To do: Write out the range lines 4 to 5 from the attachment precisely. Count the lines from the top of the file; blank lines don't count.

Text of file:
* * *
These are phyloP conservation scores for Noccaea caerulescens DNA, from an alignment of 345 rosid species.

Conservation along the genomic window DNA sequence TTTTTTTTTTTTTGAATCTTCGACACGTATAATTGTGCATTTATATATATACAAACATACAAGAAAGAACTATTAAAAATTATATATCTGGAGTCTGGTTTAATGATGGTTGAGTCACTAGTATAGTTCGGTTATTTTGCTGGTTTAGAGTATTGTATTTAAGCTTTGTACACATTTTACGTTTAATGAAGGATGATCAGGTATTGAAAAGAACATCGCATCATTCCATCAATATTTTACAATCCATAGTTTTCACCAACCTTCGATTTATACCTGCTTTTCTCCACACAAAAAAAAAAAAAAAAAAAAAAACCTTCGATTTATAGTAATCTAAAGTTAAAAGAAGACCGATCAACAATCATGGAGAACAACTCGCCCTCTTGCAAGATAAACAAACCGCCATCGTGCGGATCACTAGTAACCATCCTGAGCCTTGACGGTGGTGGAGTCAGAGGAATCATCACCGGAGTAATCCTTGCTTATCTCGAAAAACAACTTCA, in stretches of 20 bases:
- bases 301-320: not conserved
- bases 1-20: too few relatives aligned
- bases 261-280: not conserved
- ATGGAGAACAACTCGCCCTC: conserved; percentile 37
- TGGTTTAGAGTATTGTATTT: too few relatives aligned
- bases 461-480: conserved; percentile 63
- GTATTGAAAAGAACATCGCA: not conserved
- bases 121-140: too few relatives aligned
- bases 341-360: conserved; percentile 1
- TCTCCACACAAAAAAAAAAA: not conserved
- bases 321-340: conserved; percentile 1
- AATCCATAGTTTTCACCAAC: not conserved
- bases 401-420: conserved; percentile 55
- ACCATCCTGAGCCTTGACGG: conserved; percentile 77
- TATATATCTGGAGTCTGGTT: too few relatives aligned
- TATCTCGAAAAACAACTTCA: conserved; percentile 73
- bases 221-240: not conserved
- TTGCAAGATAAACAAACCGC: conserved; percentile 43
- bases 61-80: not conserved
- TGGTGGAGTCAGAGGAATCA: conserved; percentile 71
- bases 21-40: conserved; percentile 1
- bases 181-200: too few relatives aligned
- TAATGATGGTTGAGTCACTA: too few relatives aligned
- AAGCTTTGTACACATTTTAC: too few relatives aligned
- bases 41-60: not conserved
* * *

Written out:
- bases 1-20: too few relatives aligned
- bases 261-280: not conserved